THERE are 20,000 books on the shelves of Glasgow Women’s Library. But the story of how the library has grown and prospered ranks as inspiring as any of the tales trapped between hard covers.

Its magnificent building in Bridgeton reeks pleasantly of the dampness of books but there is more than a whiff of wonder and achievement in the 25 years of the GWL’s existence.

It is a narrative of personal and communal growth that is, frankly, life-enhancing. “One of our literature learners – we have a lot of women who are developing their confidence in reading and writing – recently delivered a monologue inspired by the Belvidere Fever Hospital,” says Adele Patrick, lifelong learning and creative development manager, who has been with the GWL since it began in 1991 in a shop in Garnethill.

She adds: “The literature learner was part of a group of 20 women researching Belvidere. And to see one of our learners speaking in front of 60 people, talking with published writers, reading her story out, is brilliant.”

This is the essence of the project. “This place is all about saying: ‘It doesn’t matter what your background is, doesn’t matter what your history is, you can be anything you want to be. You will come across things in here that will make you feel like you could be First Minister, you could be a filmmaker, you could be anything’.”

She adds: “It is not about here’s the books, make of them what you will. It’s very much placing things into the hands of women so they can have the very highest aspirations.”

So what precisely is Glasgow Women’s Library?

“It is still quite an anomalous thing. It’s a bit of misnomer. We are not just in Glasgow now. We are all over the nation. We are not just for women and we are not just a library,” says Patrick. The birth story comes from an appetite for women to have a space where they could learn and grow.

“It quickly became a crucible where women could have their creative juices and cultural work fostered, encouraged and developed. It is about creating a space – and there wasn’t really one in Scotland – where you would be absolutely surrounded by stories for and about women.”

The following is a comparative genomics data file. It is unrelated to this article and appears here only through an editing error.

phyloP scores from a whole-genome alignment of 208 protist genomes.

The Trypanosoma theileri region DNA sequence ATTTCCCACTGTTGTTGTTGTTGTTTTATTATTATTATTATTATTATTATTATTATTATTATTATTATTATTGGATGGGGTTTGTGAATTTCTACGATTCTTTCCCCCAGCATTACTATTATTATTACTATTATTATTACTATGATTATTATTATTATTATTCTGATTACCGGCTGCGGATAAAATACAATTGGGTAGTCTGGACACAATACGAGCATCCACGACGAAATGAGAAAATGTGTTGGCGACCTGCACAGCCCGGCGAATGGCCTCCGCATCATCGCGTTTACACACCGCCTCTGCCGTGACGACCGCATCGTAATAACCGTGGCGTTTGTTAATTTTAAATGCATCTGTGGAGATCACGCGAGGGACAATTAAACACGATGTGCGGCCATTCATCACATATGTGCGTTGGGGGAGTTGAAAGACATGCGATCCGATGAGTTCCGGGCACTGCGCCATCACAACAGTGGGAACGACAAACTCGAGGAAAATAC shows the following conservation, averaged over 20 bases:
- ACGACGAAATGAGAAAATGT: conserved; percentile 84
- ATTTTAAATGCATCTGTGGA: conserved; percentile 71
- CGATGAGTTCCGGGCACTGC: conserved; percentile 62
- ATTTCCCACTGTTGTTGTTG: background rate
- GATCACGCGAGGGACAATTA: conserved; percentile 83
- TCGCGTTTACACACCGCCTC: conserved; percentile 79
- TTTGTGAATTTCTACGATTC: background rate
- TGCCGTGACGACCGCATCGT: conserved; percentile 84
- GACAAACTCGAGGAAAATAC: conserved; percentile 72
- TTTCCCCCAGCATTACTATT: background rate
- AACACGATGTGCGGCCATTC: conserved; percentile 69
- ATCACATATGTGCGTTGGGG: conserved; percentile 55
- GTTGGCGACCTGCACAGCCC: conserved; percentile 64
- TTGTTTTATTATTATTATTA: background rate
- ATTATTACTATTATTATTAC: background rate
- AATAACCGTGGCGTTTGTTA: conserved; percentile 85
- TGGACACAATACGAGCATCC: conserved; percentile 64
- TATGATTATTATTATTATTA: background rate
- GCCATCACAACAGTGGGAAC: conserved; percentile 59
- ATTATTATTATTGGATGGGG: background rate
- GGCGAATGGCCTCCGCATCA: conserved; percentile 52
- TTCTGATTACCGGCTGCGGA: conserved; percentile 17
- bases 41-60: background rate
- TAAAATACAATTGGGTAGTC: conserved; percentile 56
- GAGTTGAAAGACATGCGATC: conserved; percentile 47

The physical journey from Garnethill to the Mitchell Library and now to Bridgeton has been accompanied by a growth in a sense of purpose and in materials.

“Every book in here has been donated,” says Patrick, her arm gesturing towards and impressive array of shelves. “We have never had a budget for books. They are free to borrow but hardly anything goes missing. There seems to be a recognition that these books meant something to the previous owner and that should be honoured.”

It is not just books that are donated. Patrick, a former student and teacher at Glasgow School of Art, guides me through the building, showing knitting patterns, women’s rights posters, early anti-nuclear material, cards and fascinating shards of history that can come in the shape of a nurse’s uniform from Danny Boyle’s 2012 Olympic opening ceremony to poems written by campaigners to their family.

It is an extraordinary, eclectic mix but it all speaks to the GWL’s fascination with what is possible for all women. “The aspirations from the outside are not great for working-class women or BAME women, or for older women. There seems to be the attitude of why would we ask them to do anything other than being in the home?” says Patrick.